JRS: We had two shoots. There was Wim speaking with Sebastião about all the books, and then the second shoot was more specific—and that’s when Wim had the great idea of bringing Sebastião behind the teleprompter and isolating him from the rest of the crew and just showing the photos. We had to select a number of reportage that would tell his story, so at this moment there had already been a time when we had to choose the photos that were significant enough. It was a lot of pictures that were very tough and a lot of moments that were very difficult, but we didn’t want to have a naive point of view of the work. Sebastião had seen the work for what it is and it’s very important to show that experience fully.
How did he feel about revisiting these photographs and delving back into some of his most painful memories?
WW: I worked with him mainly in Paris. We did these interviews, slowly covering the entire range of his work for a couple of weeks, and they were done conventionally. But in these two weeks, I realized that he was a great storyteller and was much better when he forgot I was there, when he forgot the cameras were there, and when he was really in his memory. This obviously wasn’t the first time he’d told these stories in his life, and somehow with this conventional method, it was less impressive than when he’d forget we were all there and it would be very intense. So I kept thinking about how we could get more to the core of that and how I can get him to forget talking to me and the camera, how he could enter his own past and the photos more purely and have a rapport with the audience instead of me and the camera.
Then one night, I don’t know how I came up with it, but I thought of the teleprompter, or a reformed teleprompter where there was not text on it but photographs. The beauty of the teleprompter is that it is invisible, so Sebastião only saw his own images and he was in a dark room. He did not see the camera, he did not see another person, and I could operate the photographs from behind a computer. So together with Juliano, we made a selection. We realized we couldn’t do another round with every photo, as I knew everything from the first passage, now we had a more concentrated approach.
Seeing the photos on their own, one usually identifies with the subject, feeling the emotion they’re portraying and reacting to the subject’s experience. However, your film explores something we don’t usually see, which is how affected the person taking the photo is—was that an idea that intrigued you?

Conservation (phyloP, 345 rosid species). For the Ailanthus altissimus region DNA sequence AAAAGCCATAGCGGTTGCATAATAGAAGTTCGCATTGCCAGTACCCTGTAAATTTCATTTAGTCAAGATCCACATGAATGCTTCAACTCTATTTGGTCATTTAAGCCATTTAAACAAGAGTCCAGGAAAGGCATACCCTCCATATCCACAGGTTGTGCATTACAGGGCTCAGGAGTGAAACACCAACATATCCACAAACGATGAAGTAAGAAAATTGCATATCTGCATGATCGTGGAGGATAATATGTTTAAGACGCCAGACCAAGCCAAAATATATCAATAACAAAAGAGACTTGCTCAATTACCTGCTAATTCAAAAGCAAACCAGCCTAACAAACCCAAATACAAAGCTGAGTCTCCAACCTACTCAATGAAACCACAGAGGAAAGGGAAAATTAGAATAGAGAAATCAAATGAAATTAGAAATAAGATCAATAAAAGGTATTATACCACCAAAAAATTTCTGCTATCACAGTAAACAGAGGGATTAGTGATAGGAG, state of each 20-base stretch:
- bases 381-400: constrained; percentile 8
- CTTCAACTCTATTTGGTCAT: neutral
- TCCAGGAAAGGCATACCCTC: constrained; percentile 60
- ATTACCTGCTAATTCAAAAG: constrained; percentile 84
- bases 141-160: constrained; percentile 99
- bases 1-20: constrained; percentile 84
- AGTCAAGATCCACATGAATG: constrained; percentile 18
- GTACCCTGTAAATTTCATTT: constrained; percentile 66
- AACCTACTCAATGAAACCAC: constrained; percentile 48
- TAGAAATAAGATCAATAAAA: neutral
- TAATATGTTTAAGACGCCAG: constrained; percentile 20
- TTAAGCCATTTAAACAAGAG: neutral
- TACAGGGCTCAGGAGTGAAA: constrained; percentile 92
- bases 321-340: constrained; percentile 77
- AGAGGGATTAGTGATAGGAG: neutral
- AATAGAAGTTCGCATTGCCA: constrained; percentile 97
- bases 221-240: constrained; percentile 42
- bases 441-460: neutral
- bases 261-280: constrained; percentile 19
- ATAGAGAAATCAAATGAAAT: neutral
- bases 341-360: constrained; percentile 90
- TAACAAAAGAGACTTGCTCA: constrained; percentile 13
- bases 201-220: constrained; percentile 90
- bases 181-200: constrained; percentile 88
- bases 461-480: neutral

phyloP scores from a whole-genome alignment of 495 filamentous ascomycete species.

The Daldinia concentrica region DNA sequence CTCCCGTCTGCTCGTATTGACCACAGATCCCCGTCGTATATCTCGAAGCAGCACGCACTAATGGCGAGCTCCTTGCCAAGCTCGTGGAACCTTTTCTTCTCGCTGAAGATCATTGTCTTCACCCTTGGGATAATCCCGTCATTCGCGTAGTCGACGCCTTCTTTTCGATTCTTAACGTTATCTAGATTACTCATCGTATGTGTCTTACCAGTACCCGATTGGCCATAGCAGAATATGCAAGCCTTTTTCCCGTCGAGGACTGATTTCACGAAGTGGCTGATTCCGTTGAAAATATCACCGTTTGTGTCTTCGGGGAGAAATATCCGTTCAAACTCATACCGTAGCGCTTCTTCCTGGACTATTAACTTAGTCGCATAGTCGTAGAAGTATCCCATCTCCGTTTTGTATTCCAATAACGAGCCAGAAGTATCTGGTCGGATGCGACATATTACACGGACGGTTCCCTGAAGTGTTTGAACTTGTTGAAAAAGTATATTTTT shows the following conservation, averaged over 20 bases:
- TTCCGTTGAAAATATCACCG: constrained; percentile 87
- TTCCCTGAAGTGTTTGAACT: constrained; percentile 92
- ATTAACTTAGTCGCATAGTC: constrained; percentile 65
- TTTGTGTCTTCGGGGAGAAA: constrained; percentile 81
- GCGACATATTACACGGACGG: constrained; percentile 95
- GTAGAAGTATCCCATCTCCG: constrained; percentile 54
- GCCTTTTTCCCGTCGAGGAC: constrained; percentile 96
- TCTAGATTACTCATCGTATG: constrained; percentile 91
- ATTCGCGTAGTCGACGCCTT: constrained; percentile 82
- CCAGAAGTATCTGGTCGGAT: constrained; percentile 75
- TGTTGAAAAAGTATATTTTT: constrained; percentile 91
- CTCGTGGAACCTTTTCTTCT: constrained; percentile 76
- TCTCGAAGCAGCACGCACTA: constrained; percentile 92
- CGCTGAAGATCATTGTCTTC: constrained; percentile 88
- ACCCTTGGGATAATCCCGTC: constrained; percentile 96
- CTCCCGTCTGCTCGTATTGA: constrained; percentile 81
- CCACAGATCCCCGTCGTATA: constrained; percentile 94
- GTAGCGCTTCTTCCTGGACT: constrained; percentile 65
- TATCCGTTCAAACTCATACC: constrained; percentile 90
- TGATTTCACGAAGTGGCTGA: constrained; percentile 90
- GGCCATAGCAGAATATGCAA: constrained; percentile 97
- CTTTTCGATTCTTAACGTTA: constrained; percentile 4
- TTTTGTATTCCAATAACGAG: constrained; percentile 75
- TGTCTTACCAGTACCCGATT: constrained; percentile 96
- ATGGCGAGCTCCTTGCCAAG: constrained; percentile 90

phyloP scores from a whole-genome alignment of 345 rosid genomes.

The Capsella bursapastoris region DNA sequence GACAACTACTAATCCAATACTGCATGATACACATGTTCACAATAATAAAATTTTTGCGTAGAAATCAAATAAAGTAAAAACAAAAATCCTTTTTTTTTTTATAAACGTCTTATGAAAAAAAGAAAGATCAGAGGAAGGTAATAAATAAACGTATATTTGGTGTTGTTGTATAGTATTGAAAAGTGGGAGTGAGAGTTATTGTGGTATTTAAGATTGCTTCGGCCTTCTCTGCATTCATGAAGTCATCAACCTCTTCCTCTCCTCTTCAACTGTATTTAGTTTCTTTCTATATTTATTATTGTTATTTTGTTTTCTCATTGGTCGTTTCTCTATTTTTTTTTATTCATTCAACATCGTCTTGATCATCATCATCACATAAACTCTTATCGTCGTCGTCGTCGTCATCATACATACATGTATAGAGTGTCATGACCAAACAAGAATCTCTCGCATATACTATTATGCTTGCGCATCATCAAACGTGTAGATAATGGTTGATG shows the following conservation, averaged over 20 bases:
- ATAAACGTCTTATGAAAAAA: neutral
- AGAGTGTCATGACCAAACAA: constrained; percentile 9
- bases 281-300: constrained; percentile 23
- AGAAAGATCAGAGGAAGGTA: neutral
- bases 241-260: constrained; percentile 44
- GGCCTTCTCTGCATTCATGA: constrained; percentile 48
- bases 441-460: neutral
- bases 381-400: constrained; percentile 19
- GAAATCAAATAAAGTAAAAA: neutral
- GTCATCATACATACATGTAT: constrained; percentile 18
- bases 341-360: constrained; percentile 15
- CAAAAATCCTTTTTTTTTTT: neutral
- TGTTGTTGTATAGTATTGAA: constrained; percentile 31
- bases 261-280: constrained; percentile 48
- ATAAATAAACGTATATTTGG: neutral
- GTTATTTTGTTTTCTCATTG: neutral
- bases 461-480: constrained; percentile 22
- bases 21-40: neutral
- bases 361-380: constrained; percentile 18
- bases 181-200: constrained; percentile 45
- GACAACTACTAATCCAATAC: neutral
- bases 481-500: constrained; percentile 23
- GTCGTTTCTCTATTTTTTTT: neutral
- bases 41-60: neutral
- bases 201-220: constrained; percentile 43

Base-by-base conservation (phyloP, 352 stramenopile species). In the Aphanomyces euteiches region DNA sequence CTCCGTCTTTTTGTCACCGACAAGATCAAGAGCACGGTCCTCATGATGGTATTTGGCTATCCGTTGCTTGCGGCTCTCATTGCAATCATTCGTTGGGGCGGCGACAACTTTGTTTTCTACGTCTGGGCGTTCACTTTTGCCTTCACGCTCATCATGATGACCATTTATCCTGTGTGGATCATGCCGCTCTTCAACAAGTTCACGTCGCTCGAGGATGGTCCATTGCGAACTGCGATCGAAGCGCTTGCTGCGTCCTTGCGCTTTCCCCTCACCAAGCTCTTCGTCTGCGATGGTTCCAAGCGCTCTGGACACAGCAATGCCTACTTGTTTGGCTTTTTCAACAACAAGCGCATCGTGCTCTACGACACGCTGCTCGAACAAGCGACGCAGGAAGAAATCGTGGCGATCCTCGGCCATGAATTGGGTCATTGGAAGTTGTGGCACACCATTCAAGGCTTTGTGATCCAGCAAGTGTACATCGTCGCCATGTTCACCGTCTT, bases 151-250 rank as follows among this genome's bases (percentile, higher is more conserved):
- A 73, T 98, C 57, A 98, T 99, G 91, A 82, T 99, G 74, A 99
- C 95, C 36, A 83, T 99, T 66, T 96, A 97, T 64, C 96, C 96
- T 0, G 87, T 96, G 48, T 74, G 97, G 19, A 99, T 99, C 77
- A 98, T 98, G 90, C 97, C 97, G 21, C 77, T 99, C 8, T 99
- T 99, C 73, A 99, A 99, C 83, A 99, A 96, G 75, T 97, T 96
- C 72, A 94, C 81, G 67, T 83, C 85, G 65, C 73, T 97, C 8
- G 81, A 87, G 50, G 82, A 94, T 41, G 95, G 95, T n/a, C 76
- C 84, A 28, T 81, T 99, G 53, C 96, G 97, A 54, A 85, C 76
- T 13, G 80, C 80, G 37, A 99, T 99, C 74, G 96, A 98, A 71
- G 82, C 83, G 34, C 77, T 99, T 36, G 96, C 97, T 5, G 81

WW: That is an important argument, because you might know, Sebastião, for his entire life, has had to fight the reproach that he was aestheticizing misery. So if you work with him and you present him with his work, you realize that not even for a single second does he talk about aesthetics, framing, or beauty. He strictly talks about the people—that’s his only interest. He’s identifies incredibly with them, so you find a complete lack of any aesthetic intention. It comes out of him, and he has, of course, the experience and it’s built into his blood, but he’s not driven by it at all. That’s when you realize how bloody wrong and how intellectually wrong the approach of aestheticizing misery really is; it is out of the minds of people who cannot identify with other people and that’s their problem.
JRS: Sebastião real talent is not the black and white or the compositions, it’s, as Wim said, spending a lot of time with the people. He has relationships and friendships with these people, he feels their hope or hopelessness, and he can sense when something is funny or scary. Whatever way he’s feeling in the much more complex emotional palette, he’s capable of putting the camera on that. When you see the photo, you see what he’s seeing most of the time. They’re beautiful, and there is a real bond, so that’s what you’re seeing in these people—his admiration or empathy.
Coming into the film, where you interested in exploring the father/son aspect of the story?
WW: No, because it was really their own subject. I saw it, I watched it, and sometimes felt it was good that I was there as a third person present to keep them from digging too deep into the father son relationship. In a strange way it was a whole issue on its own. There are some movies like My Architect, but it very quickly becomes the central thing, and from the beginning we realized and agreed that it shouldn’t be the focus. Being the son gave him different access and a different point of view for his father, but we all thought it shouldn’t become a driving force behind the film. It was good that I was sometimes there because the two of them could have gotten lost in father / son issues, which any father and son would get any time they work on something.
JRS: My relationship with Sebastião actually changed after the making of the film, and it came through the presence of a third person and the fact that Wim was here and that he had shot all of these scenes where Sebastião is telling his story. When we edited the four hour long cut, seeing rough of the rough cut of all those interviews and watching him understanding all those things he went through, something clicked at that point. When we met again we were at a different stage of our relationship and we became friends. So somehow, for me, Wim’s presence was so necessary.